Lord Shepherd, guardian of roads,
Keeper of the lands between,
Let your hand guide my path
Along this unknown, empty road,
As a shepherd guides his weary flock,
Paxuson, walk ye by my side.
Lord Shepherd, guardian of roads,
Ritual done last night, today I write down what I noticed of how life continues, possible changes, interesting coincidences, and so forth.
I usually do a rite once a month on or around the Full Moon. Since Wednesday I had a meeting, and Thursday was Thanksgiving, I chose to do the ritual tonight. This post is concerning the practice and the thoughts I have of it after.
If you know anything about me, you know that while I support reconstruction of pre-Christian religions, such as Celtic Reconstruction, Heathenry, Hellenic Reconstruction, and yes, even PIE Reconstruction, I don’t participate in them. There are a few reasons for this. The first and simplest reason is that this is not that time period. I find it fallacious that people assume they can reconstruct a religion from a thousand or more years ago and still have it be completely relevant to the modern era. Now, I’m not just talking ritual and pantheon reconstruction, I’m also talking about beliefs and practices, which sometimes includes prejudices and problems which do not match modern sensibilities. I’ve talked about ergi before, and how this aspect of Germanic society has impacted American society, but this is only one of many problems with trying to reconstruct an ancient religion in a modern society. What do you keep in? What do you leave out? What do you push for in the legal system, and what makes sense to leave behind?
I’m just going to jump right in. This particular post is both a reminder to me of making sure I understand these concepts before continuing, and an explanation for anyone who is reading the blog.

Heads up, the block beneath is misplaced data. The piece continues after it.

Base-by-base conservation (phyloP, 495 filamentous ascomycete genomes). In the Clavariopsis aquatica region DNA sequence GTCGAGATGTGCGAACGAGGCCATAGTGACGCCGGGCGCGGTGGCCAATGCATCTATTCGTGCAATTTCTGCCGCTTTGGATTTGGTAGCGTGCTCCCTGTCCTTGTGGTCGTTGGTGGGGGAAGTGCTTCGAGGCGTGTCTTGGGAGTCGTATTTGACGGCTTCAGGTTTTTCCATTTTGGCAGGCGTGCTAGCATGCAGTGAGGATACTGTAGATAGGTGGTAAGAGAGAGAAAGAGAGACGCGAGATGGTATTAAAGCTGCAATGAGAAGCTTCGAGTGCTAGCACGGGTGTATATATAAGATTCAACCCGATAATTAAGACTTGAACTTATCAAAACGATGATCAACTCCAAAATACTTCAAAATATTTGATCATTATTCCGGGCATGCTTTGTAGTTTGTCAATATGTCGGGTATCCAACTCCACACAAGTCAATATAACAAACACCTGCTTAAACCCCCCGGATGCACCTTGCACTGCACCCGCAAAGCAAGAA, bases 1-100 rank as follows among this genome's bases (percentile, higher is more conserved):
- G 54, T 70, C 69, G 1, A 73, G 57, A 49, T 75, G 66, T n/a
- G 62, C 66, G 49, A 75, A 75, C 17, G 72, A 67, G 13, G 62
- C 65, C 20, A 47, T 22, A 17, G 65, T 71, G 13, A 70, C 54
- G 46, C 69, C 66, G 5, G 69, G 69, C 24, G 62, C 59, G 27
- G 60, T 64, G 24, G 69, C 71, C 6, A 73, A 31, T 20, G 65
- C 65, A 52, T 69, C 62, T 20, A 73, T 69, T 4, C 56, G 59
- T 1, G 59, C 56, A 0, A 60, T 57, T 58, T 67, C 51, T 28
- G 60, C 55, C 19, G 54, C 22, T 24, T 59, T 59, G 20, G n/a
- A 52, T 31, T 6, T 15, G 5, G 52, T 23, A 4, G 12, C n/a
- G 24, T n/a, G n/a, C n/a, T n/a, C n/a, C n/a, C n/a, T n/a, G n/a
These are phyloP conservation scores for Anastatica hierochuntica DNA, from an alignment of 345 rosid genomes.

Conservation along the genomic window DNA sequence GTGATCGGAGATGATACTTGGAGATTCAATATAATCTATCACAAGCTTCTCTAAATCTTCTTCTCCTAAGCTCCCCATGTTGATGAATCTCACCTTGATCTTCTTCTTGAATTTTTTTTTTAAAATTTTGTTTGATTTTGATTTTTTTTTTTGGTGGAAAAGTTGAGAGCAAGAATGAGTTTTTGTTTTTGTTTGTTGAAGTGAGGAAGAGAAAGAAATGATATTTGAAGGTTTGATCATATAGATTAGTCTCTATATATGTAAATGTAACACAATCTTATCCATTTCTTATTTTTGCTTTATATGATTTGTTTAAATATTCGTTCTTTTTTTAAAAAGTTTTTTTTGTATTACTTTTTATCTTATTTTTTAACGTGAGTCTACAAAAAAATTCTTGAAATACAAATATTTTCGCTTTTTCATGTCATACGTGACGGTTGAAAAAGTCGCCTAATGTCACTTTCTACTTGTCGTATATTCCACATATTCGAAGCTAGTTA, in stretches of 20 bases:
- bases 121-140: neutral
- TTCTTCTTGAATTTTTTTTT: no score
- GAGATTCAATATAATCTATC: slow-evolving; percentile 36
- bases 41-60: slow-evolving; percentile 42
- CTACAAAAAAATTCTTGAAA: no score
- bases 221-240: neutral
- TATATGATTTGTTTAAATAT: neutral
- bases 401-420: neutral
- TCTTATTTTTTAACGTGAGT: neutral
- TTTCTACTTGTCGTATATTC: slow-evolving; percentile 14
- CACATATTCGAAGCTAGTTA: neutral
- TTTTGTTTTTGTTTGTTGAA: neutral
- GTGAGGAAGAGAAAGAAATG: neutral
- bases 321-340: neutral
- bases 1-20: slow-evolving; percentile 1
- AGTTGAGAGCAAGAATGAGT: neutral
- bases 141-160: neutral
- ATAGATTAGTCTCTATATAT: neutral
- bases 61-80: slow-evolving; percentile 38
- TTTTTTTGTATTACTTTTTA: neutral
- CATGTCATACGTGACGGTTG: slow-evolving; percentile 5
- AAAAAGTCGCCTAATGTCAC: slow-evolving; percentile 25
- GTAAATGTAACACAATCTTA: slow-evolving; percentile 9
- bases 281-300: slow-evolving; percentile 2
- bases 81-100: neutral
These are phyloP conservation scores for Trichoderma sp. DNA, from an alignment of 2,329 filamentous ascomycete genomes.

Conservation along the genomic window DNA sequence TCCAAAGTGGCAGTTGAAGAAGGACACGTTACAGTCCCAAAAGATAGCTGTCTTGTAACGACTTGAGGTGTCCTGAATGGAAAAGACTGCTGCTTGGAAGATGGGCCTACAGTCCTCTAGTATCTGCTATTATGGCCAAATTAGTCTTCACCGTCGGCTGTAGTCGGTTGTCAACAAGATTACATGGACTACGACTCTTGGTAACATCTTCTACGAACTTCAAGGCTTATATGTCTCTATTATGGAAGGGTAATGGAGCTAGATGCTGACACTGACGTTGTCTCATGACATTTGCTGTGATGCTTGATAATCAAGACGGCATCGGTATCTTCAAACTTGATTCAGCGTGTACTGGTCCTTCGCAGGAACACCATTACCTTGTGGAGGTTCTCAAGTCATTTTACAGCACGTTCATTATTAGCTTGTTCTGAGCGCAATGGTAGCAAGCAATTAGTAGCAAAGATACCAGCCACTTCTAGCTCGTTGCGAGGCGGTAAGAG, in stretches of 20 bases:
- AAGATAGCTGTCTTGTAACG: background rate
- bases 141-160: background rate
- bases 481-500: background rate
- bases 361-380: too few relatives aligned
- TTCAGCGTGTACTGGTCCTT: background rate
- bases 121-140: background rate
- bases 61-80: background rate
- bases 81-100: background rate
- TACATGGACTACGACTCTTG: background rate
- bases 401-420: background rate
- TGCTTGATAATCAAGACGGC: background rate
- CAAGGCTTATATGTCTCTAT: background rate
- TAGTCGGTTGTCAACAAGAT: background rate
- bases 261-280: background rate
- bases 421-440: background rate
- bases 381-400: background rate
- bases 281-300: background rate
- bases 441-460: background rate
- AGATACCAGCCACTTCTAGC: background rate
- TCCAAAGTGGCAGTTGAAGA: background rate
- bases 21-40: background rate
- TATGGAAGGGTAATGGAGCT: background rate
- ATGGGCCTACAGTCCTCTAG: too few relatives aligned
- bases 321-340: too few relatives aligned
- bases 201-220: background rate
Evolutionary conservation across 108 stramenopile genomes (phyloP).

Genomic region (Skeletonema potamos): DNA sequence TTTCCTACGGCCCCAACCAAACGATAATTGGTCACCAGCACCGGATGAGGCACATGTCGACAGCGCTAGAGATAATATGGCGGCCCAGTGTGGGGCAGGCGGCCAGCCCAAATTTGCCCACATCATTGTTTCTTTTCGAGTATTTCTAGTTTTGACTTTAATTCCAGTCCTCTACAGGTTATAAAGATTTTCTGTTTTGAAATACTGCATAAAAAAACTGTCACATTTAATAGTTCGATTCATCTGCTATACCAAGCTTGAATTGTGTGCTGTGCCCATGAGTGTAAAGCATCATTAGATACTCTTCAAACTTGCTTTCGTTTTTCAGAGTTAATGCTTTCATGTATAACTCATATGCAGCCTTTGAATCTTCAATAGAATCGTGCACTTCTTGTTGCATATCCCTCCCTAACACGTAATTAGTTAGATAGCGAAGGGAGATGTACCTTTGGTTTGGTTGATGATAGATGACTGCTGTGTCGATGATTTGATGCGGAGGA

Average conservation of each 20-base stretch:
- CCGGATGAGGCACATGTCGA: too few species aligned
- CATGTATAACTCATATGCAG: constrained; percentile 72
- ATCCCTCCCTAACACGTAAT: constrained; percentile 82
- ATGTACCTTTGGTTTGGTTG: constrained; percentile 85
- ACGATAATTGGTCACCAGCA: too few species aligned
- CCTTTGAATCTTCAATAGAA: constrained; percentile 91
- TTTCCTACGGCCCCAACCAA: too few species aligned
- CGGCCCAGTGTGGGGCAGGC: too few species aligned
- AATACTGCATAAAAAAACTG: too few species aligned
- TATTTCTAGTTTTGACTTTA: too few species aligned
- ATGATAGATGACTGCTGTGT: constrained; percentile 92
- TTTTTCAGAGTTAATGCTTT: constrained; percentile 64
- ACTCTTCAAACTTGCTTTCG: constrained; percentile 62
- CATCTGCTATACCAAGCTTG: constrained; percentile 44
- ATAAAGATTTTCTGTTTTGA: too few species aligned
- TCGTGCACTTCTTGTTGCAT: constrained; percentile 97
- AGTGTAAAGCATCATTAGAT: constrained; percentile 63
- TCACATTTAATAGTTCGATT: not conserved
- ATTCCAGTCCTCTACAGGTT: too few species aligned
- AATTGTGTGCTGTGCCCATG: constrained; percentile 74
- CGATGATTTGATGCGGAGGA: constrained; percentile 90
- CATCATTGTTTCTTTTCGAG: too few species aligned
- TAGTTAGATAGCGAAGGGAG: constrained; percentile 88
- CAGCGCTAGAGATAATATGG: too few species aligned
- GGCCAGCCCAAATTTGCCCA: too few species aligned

I began this blog to keep a journal of my musings as a member of a Neopagan religion, as a Celtoi-Norse Polytheist and Animist. The phrase has always been misleading. Sometimes I call myself a Heathen. Sometimes I call myself Vanatru. Sometimes I call myself a Neopagan Animist. All of these are true, and all of these are somewhat misleading. I am not just a Heathen, I am also Druidic. I am not just Vanatru, I am Celtoi-Norse. I am not just Celtoi-Norse, I believe in multiple pantheons, each their own set of spirits, each with their own personalities, desires, and agendas. I have worked with Apollo, with Zeus, with Veles, with Thor, with Nit, with Wepwawet, with Djehuti. I have worked with other Pagans who worked with Kuan Yin, Tsukuyomi, and Astarte. While I have, up to this point, considered myself primarily a Northern Germanic practitioner with Celtic leanings, I have done things and helped out in ways that I could probably be considered a member of any of a number of religions within the Pagan umbrella, as well as Gnosticism.
I’m not good with keeping a journal, and a year’s hiatus from a blog that was supposed to chronicle my on-going journey shows that flaw in my practice. I love to write, but some days, the words to put to pen seem to escape me. Like anyone, I have work and projects that attract and even demand my attention. So allow me to start by stating that while the changes chronicled in this post may seem sudden, they are the product of a year of confusion, research, practice, and change.
Been a while since I have posted to this blog, been a busy year. Haven’t really had access to this particular blog for a while. Hmm, need to finish the Virtues posts…
Inspired by this post on the New Civil Rights movement site.
Anyone who knows me, knows that I am a straight ally of same-sex marriage and LGBT rights. A friend of mine posted the above link to her Facebook, and at first, it was simply another in a series of pastors bashing gays for being gay, and trying to come up with reasons and excuses for why they should not have the right to marry, or even in some cases the right to live. Then it took a turn, and I decided that I wanted to rant.